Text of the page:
When the conveyor belt came to a crashing halt and the cakes flew off the end severely injuring two colleagues and bringing production to a standstill for a week the engineer had blamed it on technical malfeasance. Not the fact that Jack had rewired the emergency stop button so that he could run his radio and listen to the breakfast show. Lucky Jack is what his co-workers knew him as; shit didn’t stick to him no matter how deep it got.
Whipping through the pedestrians on his Vespa, he trolled the familiarity of the Patpong district in search of willing flesh – the younger the better. Life had become a game of self-gratification and with his mother’s inheritance it would be criminal not to live a little. Big cars, fast women, beach fronted vacations – Jack was living the life and doing his best not to disappoint. Helmetless he rode his scooter through the market, the smell of wok-ed street food and overflowing sewers filling his nostrils. Bangkok was a dirty horrible disgusting town however it had its upside. If he wanted it, it was there – a supermarket of sin, an emporium of personal excess. Anything and everything his twisted heart desired. Screw the beggars, the culture and the impoverished locals; life was for living and his for the taking. A Vice-roy in the land of smiles, with a pocket full of green and a flexible friend to catch him when he fell.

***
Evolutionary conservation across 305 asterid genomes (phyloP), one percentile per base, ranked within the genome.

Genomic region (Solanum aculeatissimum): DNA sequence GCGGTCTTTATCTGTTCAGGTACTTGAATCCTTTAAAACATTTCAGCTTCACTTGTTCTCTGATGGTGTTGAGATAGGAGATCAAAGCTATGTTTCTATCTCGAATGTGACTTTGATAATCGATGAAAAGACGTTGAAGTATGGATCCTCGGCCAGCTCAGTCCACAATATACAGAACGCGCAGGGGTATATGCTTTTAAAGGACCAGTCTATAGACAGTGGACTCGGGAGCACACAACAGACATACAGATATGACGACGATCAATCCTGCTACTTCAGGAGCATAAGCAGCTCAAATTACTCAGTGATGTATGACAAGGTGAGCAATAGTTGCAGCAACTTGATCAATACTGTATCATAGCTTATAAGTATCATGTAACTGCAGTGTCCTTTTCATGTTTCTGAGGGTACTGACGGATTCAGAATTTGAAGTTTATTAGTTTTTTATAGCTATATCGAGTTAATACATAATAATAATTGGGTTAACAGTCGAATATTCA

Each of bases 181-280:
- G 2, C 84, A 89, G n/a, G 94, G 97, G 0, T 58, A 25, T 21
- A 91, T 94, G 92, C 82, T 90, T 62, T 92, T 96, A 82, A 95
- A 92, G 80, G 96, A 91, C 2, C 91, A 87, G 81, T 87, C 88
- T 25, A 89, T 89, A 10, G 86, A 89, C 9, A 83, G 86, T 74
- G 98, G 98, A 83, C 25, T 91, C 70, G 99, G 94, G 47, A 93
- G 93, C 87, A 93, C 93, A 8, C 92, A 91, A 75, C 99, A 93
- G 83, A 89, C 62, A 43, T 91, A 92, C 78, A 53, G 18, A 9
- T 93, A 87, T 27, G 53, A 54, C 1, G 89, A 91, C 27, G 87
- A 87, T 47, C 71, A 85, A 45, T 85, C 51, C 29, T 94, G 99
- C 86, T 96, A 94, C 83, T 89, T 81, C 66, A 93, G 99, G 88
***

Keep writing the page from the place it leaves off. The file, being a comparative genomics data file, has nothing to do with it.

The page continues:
He parked the scooter and walked through the plastic beads that hid the den of iniquity from prying eyes and curious tourists. Mick’s Bazaar was for the serious connoisseur, a graduated step on the road to debauchery – a local and a frequent stop on his magical mystery tour of excess.
His mother had been dying for years, the black scabs of cancer slowly digesting her lungs, stealing her breath, purloining her life.
It had been a release, for the best – or so the well-meaning relatives had told him when they’d shaken his hand at the funeral and wished him well. He played his part, shed the tears and accepted the condolence offered with stoic reserve. With the insurance check burning a hole in his jacket pocket it was surprising the other mourners hadn’t seen the smoke rising above his shirt collar. Lucky Jack he may have been, however Clever Jack he wasn’t.